Continuity and comfortability are something we always want to come with success. Everyone has a role and the job gets done successfully. But with NBA lineup combinations, this is easier said than done. Matchups, injuries, and internal mismatches make constant change a necessity.
The Minnesota Timberwolves were no stranger to roster turnover under Gersson Rosas. Josh Okogie and Karl-Anthony Towns are the longest-tenured players, and they were drafted in 2015 and 2018, respectfully. Rosas was no stranger to change, which was evident at this year’s trade deadline. After being fired on Wednesday, he’ll never get to see if he found the right combination this season.
Shortly after Rosas removed Ryan Saunders’ interim tag, he handed his new coach a versatile roster with no clear direction on who to start or where the players should play. Saunders was tinkering with the lineups while Rosas was experimenting with the roster. At the time, it made it difficult to have any balance on a nightly basis and create consistency with his best players.
However, it is evident that these lineups changed so often because the roster was overhauled in the middle of the season, and only a handful of players were retained after the deadline. Then the pandemic struck a month after the trade deadline, leaving them in limbo as one of the only teams left out of the bubble. How was Rosas supposed to evaluate this roster when Towns, D’Angelo Russell, and Malik Beasley had played less than 10 games together?
DLo, Beasley, James Johnson, and Juancho Hernangómez had hardly played together, and all four were headed into restricted free agency. They had to project their rotation and how the team would fit together based on a small sample size and few statistics about how lineups played together.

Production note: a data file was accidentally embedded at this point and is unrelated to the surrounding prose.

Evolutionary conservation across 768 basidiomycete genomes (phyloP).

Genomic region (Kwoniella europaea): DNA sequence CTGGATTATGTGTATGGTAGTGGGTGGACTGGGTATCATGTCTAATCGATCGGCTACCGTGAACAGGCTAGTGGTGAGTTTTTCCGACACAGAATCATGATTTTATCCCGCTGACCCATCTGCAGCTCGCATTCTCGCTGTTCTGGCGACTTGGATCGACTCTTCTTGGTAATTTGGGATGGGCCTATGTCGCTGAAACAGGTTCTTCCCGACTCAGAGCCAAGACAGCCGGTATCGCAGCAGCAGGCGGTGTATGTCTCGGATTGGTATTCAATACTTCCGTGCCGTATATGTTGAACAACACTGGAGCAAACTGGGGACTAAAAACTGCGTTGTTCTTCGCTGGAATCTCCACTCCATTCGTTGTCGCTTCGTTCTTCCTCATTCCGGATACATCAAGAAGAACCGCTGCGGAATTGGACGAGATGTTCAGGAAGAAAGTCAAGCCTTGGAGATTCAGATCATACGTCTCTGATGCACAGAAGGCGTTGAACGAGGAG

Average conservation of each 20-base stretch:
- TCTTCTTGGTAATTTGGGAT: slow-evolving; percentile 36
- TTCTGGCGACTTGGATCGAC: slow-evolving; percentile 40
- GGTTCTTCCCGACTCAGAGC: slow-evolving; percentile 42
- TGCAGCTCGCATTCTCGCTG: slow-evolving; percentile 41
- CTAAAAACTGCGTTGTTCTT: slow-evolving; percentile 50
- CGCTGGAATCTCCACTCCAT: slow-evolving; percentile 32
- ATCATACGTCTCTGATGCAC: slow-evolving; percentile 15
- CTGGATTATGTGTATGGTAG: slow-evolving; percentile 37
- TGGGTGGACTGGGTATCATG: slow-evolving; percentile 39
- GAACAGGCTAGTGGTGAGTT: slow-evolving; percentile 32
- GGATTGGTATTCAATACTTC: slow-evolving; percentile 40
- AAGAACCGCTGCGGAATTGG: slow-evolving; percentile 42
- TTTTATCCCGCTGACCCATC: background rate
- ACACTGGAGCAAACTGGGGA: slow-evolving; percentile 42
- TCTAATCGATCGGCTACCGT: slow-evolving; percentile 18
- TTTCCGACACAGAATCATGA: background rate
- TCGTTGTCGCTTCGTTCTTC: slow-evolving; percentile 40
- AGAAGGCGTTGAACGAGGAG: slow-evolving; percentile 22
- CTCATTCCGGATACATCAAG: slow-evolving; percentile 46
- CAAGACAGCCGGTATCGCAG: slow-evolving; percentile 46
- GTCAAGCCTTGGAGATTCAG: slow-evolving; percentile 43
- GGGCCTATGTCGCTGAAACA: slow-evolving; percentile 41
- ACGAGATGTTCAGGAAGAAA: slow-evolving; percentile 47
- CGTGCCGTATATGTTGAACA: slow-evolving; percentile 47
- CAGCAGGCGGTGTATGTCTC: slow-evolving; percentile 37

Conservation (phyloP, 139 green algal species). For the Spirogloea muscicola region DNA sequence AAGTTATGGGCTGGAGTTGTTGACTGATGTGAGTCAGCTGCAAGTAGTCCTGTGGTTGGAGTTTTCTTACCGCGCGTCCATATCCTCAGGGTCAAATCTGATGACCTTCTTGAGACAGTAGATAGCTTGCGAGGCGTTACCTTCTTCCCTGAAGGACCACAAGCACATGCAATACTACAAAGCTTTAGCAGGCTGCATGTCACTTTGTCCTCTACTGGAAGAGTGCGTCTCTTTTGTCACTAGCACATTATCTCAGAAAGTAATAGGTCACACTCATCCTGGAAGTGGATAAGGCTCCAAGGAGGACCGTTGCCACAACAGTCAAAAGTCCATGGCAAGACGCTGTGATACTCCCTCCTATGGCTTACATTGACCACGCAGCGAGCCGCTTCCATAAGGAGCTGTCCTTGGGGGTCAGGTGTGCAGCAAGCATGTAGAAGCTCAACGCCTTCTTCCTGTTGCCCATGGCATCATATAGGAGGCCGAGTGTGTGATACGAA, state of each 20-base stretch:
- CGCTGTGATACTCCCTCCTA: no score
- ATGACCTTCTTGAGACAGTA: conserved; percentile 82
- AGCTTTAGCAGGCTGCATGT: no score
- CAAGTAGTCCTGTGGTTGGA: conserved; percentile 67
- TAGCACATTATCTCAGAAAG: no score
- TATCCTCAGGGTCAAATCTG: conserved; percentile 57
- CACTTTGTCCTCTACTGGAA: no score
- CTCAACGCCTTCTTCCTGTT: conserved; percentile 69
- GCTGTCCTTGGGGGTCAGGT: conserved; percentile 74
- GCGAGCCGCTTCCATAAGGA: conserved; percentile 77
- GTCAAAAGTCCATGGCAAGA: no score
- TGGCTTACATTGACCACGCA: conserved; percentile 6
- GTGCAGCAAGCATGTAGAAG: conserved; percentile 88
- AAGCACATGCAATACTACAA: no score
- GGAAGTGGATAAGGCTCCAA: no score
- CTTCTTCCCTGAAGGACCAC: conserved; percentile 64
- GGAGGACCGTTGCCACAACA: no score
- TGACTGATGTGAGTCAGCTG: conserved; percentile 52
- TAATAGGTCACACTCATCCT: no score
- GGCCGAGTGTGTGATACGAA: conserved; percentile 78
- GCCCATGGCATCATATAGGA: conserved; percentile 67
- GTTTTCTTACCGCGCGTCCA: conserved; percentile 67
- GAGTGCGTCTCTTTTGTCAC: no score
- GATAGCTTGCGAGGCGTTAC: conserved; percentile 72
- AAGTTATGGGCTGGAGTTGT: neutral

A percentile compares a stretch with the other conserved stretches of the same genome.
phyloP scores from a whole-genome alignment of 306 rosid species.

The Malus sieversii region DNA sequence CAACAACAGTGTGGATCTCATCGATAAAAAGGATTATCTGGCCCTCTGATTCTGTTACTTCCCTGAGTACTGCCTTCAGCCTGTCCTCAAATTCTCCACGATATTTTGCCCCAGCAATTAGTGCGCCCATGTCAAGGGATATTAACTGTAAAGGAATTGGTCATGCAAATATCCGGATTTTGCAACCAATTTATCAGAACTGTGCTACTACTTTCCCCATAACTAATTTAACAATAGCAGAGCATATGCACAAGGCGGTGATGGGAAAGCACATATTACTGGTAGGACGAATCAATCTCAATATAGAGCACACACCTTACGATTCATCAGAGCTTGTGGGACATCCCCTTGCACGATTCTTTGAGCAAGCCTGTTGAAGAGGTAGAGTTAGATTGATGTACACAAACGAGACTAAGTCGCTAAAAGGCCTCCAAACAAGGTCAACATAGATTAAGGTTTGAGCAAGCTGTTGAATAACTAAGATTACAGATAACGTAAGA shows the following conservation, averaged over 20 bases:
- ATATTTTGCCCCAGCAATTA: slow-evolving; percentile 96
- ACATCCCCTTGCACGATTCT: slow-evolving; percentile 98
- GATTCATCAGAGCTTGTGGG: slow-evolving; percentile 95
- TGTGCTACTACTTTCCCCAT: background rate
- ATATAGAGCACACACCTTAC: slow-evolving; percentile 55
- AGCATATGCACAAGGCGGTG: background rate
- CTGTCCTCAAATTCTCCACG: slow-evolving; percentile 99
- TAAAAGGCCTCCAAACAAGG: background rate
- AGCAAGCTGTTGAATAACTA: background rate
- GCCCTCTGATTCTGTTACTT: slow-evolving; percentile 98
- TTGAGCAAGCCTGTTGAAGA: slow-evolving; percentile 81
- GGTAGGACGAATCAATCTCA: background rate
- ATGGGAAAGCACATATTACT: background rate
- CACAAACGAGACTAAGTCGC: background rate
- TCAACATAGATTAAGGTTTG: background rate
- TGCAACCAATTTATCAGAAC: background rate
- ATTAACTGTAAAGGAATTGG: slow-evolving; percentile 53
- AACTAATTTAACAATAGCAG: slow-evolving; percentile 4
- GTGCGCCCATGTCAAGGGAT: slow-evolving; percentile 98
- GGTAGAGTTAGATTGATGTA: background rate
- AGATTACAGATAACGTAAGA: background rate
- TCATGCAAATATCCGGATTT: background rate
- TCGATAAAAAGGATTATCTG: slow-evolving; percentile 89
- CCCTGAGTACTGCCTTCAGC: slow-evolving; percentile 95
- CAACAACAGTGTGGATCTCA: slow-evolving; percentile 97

Past Season Disappointment
Going into the last season, a fully healthy Wolves roster was expected to be a bubble team, and the 10-seed seemed a realistic option. Of course, this was not the case. KAT and DLo suffered injuries early in the season, Saunders was abruptly fired, and Beasley was suspended and later injured. With all this chaos, it was difficult to get a gauge on the players and team continuity because of changing lineup combinations and the additions of Anthony Edwards and Jaden McDaniels.
This led to 27 total starting lineups through 72 games. Only a few were used regularly, while others would only be used for a game or two, hardly ideal at all when you are trying to sort out a young roster. The promise came from McDaniels and Edwards staying healthy, allowing the new coaching staff to get a good look at how they’ll fit in this year.
This upcoming season we could see even more flexibility. Taurean Prince and Patrick Beverley were acquired via under-the-radar moves and have played various roles in different systems. Beverley has a reputation for playing larger than his size while operating on and off the ball at the 1 and 2 positions. Prince can play the 3 and 4 while hitting open threes. These two are able to adjust to their surroundings and be successful role players.
He moved on from Jarrett Culver, Ricky Rubio, and Hernangómez, all players whose roles were uncertain after how they played last year. Whether it was injuries, coaching changes, disappointing play, or high expectations, Culver never became an impact player in Minnesota. It was wise to move him when they did. Ricky had an expiring deal which lead to the Wolves shedding some of that with a swap with Prince. The Wolves kept Juancho from playing in the Olympics because of his shoulder injury, and it was unlikely he’d get regular minutes this season. Ricky could have been put off by how the Wolves went about Juanchos injury.
It all comes down to who will play best with KAT, Dlo, Ant, and Jaden. The agenda has always been to put spacing and talent around KAT, and Minnesota has more of that than he has had his entire Wolves tenure.
Naz Reid, Jaylen Nowell, Jarred Vanderbilt, and Jordan McLaughlin all come back with affordable annual salaries on multi-year contracts, offering more valuable depth. Having players that know the system makes it more likely that they will hold their own if they are forced into action.
This upcoming season we will see more effective starting, situational, and closing lineups. The team has enough continuity, role-oriented players, and systematic fits around KAT to allow Finch to experiment and find winning combinations on a nightly basis.